Although different alloys of silver are popular among jewelers all over the world, serious watchmakers aren’t especially fond of the metal. However, Bell & Ross has fairly recently updated its vintage-styled WW1 collection with the new Bell & Ross WW1 Argentium model. As the name implies, the watch uses their proprietary “argentium” alloy of silver and some other, unspecified metals.
Following in the footsteps of the 2012 WW1 Jump Hours Power Reserve model, the new WW1 Argentium keeps getting smaller and smaller. While the first members of the collection boasted deliberately oversized bodies whole 45 millimeters in diameter, the power reserve version came down in size to 42 mm and this model in silver now measures only 41 millimeters. Which is a good thing.
From where I stand, the size is ideal for a watch that, while being sold as an heir to pre-war pilot’s watches that were large and heavy, looks dressy and elegant and more suitable for a business suit rather than for a bomber jacket.
For this model, the Swiss watchmaker used the good old ETA Peseux 7001 caliber. It is a hand-wound movement, which is extremely popular among independent watchmaking brands that use the ebauche to power their “slim” timekeepers (well, even such 400-pound gorillas as Blancpain and Omega use them as bases for their Caliber 7001 and Caliber 651 respectively, so, as you probably have already started to suspect, the mechanism is good).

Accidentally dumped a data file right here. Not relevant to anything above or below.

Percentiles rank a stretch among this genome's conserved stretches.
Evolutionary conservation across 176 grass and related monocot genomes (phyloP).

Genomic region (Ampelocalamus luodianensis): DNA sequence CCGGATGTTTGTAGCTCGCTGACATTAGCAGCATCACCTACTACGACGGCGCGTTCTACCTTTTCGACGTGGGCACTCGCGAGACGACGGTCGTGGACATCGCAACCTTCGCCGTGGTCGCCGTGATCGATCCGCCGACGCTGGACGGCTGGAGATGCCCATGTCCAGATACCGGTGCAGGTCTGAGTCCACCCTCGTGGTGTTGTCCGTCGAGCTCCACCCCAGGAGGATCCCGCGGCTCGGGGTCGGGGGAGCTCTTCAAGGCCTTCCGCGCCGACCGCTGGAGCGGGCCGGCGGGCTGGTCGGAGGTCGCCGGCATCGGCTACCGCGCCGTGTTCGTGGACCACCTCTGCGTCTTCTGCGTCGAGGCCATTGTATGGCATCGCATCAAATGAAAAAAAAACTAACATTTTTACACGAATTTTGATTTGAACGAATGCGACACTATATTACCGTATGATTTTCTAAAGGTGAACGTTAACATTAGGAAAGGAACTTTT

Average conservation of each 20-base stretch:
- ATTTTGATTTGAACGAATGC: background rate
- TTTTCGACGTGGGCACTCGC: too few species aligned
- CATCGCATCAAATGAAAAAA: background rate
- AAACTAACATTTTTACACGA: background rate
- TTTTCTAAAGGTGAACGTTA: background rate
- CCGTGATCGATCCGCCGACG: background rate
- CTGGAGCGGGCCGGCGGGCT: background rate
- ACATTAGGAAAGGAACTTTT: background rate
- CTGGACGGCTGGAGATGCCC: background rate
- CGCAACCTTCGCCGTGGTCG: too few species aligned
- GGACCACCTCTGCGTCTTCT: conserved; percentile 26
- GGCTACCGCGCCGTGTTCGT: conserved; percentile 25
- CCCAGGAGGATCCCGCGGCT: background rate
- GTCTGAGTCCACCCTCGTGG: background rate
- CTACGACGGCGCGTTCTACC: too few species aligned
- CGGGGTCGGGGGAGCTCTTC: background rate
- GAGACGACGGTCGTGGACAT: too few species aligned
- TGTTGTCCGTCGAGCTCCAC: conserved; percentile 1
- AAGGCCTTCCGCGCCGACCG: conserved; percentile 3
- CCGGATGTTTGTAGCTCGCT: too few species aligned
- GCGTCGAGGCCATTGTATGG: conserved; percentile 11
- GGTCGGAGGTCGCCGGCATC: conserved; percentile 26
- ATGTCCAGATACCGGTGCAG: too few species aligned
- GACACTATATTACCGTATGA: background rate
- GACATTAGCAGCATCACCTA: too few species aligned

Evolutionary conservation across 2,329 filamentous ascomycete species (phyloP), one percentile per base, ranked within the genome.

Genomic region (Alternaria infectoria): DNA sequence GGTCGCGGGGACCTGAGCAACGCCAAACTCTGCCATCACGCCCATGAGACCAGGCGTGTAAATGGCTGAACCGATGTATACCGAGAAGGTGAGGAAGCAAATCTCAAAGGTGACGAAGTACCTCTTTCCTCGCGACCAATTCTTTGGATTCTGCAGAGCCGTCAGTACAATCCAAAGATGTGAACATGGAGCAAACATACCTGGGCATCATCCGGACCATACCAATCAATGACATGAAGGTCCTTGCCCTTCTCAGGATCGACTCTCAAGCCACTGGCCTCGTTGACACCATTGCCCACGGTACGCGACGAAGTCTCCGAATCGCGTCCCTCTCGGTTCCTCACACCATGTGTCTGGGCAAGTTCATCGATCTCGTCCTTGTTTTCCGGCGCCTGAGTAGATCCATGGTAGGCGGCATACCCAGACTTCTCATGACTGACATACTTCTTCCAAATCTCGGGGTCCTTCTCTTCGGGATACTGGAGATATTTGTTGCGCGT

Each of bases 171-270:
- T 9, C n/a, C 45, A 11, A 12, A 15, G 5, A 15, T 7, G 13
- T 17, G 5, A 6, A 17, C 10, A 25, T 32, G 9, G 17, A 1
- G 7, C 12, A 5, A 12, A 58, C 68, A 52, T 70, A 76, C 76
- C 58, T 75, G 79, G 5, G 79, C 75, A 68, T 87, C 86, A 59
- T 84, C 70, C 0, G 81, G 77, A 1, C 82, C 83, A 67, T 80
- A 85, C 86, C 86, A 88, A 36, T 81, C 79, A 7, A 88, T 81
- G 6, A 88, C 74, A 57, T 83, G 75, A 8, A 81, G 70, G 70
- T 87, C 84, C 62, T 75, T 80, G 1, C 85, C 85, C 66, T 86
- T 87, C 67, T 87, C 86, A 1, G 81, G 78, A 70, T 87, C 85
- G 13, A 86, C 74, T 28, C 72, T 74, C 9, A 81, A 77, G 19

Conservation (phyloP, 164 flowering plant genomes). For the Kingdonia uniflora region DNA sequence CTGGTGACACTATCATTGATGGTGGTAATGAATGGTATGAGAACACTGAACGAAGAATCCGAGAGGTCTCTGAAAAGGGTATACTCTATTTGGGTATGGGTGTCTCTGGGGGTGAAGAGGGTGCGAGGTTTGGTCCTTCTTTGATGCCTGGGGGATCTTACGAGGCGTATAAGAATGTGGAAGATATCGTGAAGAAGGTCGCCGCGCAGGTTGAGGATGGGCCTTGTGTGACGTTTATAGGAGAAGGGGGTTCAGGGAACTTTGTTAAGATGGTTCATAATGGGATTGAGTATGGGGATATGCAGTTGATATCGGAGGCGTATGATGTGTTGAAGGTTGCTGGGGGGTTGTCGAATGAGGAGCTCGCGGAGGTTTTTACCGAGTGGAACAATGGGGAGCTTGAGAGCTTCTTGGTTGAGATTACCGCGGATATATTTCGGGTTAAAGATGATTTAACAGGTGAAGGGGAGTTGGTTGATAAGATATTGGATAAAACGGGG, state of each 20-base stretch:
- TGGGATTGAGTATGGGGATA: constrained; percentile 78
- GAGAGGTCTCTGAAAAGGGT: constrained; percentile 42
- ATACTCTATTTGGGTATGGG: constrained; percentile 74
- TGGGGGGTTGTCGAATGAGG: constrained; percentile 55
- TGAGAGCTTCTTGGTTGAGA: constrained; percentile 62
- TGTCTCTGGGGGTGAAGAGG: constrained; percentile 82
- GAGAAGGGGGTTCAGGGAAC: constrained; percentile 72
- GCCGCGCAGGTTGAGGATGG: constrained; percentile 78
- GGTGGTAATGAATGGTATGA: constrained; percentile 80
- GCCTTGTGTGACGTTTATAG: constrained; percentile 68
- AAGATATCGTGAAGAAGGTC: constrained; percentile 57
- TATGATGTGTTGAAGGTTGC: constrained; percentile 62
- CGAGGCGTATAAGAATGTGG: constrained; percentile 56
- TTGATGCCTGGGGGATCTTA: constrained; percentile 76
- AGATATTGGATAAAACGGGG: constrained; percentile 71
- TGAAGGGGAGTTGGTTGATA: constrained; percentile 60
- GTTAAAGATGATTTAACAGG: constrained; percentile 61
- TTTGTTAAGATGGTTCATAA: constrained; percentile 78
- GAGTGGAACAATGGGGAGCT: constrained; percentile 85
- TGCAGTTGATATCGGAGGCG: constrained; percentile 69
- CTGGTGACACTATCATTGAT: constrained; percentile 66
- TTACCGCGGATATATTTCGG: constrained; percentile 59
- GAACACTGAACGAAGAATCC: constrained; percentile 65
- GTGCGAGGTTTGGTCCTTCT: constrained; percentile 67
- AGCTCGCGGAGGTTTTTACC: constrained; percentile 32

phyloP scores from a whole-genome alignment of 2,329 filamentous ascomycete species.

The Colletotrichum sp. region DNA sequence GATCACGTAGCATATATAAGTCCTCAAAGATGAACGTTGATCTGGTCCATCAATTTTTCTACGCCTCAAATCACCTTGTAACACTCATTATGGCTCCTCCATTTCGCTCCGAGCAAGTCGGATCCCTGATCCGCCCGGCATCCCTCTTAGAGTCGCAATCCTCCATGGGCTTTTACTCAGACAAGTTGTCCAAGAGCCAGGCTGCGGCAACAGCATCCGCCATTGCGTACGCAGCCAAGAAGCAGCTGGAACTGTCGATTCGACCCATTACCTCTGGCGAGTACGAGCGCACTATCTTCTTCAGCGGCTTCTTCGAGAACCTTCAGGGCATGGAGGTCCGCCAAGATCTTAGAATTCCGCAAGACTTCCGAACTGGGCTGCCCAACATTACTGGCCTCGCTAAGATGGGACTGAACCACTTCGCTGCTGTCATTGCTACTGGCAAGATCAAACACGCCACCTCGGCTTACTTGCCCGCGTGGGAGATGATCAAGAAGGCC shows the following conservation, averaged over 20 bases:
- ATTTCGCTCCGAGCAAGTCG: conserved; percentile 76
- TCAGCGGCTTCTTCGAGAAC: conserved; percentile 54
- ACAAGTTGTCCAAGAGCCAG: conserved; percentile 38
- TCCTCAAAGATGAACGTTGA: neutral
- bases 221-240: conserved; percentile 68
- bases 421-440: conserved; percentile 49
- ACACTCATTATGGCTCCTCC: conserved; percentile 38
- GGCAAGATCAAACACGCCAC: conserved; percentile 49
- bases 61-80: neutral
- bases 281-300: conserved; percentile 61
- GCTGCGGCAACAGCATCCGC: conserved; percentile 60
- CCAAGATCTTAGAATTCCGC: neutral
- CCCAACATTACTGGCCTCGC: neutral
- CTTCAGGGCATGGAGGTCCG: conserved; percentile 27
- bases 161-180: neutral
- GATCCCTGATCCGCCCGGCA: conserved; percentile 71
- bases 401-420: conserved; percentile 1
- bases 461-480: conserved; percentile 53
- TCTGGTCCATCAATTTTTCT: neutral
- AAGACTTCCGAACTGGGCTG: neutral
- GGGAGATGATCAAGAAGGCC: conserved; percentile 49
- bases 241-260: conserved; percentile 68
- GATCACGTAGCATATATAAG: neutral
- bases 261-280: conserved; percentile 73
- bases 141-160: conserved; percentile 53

Although its mainspring is not long, the movement beats at a pretty slow pace of 21,600 vibrations per hour, so it is still good for the whole 42 hours: a de facto industry standard for mechanical watches within this price range.
Although the movement usually serves as a good base for all sorts of decor, this particular specimen was for some reason hidden behind a solid-argentium case back cover. As a sort of compensation, Bell & Ross decided to decorate the cover with a finely done Barleycorn guilloche motif.
So far, the Bell & Ross WW1 Argentium is presented in two versions: one with a solid silver dial and another with a ruthenium-one (it’s probably ruthenium-plated) with the latter looking like a more interesting choice since the darker-tinted metal offers a more contrasting background for the leaf-shaped silver hands, as well as applied hour markers and Arabic numerals.
Photos: Bell & Ross
Bell & Ross WW1 Argentium Hand-Wound specification
Price: $5900 (MSRP)
Movement: Hand-Wound, ETA Peseux caliber 7001, NOS, Swiss Made
Number of jewels: 17
Movement frequency: 21,600 vph
Power reserve: 42 hours
Functions: Hours, minutes, small seconds
Case: Argentium alloy
Size: 41.00 mm
Dial: Silver or Ruthenium
Hour markers: Applied
Water resistance: 30 meters
Strap: Grey leather strap with pin buckle in Argentium
Crystal: Sapphire, antireflective
Back: Solid, engraved with Barleycorn motif